You have already experienced the sum of its parts. You have lived them, or maybe you have dreamed them. They are the vocabulary of a vast collective consciousness which it is your everyday choice to delve into or ignore at will. What we choose to emphasize forms the structure of our lives, and what an artist chooses to depict forms the basis of his work — but of course not the sum total, for in an artist’s world two and two make five. And what an artist says three times is true! Familiarity breeds acceptance. The greater the artist, the greater number of reference points are offered for the rest of us to recognize. The more we recognize, the better we feel. We experience a greater satisfaction because we have contributed to the whole.

 — Ralph Steadman — intro to "Alice In Wonderland"


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February 08, 2011

Rupert Murdoch and Staff Get Really Stoned

Apparently some members of the media actually asked (surely after polishing off a bottle of Vicodin and a pan of hash brownies) if they could film Prince William and Kate Middleton’s wedding in 3D.

The royal family took the question seriously. In an email to the BBC, ITV and Sky News, Patrick Harrison, the press secretary to the Prince of Wales and the Duchess of Cornwall said, "the decision was a regretful one, but had been made in consultation with the couple and with the officials at Westminster Abbey…." link here.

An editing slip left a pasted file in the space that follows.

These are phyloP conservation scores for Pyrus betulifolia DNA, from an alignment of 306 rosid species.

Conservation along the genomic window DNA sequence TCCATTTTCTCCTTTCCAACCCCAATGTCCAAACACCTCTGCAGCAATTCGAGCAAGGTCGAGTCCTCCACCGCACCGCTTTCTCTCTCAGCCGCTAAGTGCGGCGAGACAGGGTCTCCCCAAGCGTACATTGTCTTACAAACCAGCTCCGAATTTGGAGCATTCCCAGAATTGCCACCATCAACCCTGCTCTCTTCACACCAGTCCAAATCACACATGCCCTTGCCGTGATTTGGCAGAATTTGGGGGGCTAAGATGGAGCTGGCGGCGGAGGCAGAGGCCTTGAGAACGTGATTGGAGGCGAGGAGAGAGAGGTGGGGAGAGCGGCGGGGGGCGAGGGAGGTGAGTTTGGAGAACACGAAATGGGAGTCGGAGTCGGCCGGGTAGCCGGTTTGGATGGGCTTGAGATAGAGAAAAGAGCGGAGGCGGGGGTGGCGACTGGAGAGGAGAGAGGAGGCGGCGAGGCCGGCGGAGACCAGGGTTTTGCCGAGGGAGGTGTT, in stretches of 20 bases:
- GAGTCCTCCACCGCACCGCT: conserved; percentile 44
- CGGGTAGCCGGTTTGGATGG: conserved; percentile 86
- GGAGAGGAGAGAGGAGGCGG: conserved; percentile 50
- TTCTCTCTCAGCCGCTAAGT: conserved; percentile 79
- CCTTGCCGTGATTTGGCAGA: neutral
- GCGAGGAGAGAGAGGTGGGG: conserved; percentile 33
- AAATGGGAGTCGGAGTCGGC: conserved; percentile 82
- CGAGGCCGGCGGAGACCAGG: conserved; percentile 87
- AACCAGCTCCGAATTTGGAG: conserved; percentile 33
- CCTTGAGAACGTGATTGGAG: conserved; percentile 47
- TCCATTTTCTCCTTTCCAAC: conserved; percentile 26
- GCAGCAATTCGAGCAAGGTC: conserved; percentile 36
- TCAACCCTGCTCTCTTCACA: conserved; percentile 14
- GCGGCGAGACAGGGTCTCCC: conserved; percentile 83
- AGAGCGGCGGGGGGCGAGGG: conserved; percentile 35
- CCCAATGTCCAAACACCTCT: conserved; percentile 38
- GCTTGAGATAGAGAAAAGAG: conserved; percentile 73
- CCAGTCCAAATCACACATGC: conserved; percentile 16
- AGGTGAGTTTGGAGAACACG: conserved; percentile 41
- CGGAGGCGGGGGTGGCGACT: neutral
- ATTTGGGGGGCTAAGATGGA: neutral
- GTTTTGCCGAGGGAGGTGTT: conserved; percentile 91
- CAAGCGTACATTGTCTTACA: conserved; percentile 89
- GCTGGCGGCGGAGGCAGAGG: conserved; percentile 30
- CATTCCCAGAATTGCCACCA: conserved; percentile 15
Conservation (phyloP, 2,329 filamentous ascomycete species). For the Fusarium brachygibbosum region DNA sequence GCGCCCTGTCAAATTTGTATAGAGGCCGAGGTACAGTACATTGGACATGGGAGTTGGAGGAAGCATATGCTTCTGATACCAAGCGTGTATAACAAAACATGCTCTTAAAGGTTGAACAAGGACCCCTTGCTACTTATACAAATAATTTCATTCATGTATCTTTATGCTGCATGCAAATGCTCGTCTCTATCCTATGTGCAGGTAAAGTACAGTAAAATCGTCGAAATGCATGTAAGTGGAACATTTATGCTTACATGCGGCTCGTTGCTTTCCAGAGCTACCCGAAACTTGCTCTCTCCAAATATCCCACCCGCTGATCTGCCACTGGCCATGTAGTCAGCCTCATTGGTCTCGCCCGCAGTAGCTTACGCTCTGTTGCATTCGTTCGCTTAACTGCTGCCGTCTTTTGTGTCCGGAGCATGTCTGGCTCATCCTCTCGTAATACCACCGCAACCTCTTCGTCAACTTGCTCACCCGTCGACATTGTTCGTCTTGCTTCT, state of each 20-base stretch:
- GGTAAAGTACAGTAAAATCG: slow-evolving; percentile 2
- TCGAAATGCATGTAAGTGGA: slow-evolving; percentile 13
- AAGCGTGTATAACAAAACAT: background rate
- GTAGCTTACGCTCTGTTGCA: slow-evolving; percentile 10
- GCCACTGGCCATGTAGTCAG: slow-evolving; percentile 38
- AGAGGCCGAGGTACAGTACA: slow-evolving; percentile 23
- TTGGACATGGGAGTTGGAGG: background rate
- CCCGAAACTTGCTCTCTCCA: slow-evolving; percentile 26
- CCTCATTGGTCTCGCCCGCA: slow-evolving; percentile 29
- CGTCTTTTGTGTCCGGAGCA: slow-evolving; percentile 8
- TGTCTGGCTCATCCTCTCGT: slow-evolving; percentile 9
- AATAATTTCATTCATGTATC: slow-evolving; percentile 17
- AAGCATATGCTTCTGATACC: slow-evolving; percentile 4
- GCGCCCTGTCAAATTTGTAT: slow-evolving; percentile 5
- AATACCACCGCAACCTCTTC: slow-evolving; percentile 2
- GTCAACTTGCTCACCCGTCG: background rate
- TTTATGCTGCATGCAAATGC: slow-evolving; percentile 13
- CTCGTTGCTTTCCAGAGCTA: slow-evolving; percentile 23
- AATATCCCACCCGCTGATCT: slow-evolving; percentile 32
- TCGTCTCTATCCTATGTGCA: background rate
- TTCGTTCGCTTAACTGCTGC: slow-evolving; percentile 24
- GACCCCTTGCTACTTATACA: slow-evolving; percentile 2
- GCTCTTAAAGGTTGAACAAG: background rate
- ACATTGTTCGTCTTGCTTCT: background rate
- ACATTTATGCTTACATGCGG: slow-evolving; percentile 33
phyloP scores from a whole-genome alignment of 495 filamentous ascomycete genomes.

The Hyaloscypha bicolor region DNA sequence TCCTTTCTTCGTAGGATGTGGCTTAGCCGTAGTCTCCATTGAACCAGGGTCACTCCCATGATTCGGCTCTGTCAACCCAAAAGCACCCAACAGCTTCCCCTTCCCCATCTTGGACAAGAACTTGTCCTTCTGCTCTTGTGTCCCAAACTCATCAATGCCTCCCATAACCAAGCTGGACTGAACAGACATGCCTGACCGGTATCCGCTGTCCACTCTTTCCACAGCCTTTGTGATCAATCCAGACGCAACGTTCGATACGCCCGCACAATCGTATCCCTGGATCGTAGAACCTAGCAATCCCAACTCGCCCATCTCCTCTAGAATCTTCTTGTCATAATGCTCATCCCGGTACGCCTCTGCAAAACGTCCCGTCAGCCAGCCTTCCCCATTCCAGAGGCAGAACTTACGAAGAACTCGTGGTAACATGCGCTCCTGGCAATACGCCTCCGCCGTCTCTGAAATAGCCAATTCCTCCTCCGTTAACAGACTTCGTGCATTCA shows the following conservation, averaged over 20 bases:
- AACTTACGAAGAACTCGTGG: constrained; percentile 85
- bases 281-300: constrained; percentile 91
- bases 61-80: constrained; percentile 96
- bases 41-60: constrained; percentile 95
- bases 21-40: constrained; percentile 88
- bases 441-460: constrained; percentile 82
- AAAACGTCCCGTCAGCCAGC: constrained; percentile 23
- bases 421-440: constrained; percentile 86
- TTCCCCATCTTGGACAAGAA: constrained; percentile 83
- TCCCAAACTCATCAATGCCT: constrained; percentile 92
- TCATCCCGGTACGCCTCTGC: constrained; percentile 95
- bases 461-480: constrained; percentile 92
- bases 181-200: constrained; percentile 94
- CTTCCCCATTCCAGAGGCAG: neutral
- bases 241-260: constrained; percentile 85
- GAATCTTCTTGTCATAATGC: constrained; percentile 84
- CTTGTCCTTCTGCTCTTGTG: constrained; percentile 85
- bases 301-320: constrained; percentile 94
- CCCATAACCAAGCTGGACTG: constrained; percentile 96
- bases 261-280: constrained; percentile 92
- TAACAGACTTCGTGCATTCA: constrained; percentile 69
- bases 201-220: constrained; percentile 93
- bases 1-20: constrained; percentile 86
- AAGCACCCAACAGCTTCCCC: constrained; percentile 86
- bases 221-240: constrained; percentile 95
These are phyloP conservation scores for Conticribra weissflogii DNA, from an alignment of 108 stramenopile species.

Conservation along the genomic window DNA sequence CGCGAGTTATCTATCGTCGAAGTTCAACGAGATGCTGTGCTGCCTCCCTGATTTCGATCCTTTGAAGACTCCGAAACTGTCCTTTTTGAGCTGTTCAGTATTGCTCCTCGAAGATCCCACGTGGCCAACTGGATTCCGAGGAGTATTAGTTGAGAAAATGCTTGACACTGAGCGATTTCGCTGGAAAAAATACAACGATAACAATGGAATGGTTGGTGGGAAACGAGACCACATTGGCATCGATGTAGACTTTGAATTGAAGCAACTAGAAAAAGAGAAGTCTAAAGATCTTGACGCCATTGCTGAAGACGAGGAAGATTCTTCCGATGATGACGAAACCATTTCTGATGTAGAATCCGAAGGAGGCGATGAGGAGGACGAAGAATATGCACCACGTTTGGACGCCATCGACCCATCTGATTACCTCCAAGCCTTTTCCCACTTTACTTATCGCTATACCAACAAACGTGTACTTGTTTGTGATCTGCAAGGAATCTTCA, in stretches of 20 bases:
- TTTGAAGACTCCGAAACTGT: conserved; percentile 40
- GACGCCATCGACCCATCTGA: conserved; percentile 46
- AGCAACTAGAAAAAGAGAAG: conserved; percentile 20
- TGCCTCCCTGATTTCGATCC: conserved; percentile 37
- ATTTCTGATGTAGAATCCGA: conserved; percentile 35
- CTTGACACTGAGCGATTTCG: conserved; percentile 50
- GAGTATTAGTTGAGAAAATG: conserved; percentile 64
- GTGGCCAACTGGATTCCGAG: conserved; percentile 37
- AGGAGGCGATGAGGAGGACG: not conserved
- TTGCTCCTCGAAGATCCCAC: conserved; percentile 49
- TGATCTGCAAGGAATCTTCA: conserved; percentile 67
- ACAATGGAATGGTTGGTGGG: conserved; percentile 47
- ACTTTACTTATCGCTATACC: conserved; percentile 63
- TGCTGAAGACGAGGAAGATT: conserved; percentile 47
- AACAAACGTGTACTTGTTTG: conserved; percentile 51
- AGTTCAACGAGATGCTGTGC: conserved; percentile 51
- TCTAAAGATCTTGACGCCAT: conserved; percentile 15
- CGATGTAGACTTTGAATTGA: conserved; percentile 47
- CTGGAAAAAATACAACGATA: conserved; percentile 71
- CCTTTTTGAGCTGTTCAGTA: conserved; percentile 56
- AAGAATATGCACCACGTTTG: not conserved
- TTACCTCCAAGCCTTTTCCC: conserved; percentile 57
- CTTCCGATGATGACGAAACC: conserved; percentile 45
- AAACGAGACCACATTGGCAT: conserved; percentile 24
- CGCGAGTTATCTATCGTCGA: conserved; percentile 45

Don’t ask me why I’m posting about this — couldn’t help it. It’s a cute story of it can’t hurt to ask.


Anita Thompson

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New Nations and New Mergers

My good friend Jerri Merritt, (Hunter also shushed the room when she appeared on the TV screen), a year ago, wrote about the instability of Yemen. I’ve pointed to her blog so many times, but now is a great time to read as she tracks the situation in Cairo and domino effect. A year ago she wrote

"Yemen will become a failed state without aid. Between the rebel tribes in the north, the secessionists in the south and al-Qaida, the Government is out-matched. Add to that its dwindling oil reserves, critical lack of water and horrendous prison system that just breeds more terrorists, and it’s a certainty Yemen can’t fix its problems on its own."

Jerri was right about Yemen, and now Cairo. Last week she wrote: It sounds like a series of domino effects is in play: Egypt, Tunisia, Jordan and now Yemen. What’s next? Sudan?

South Sudan becomes a the world’s newest country in July of this year. One of the questions is if As south Sudan prepares for full independence after last month’s referendum that saw almost 99 percent of the mostly African Christian south vote to break from historical domination by the Arab-Muslim north, work is going on to preserve its past. But how will the two sides get along now? One hope is that the focus can now move to preserving the South’s heritage (along with redrawing the oil-rich boarder) via preserving old documents. AFP news reporting the historic document-preserving mission that has been underway since 2007: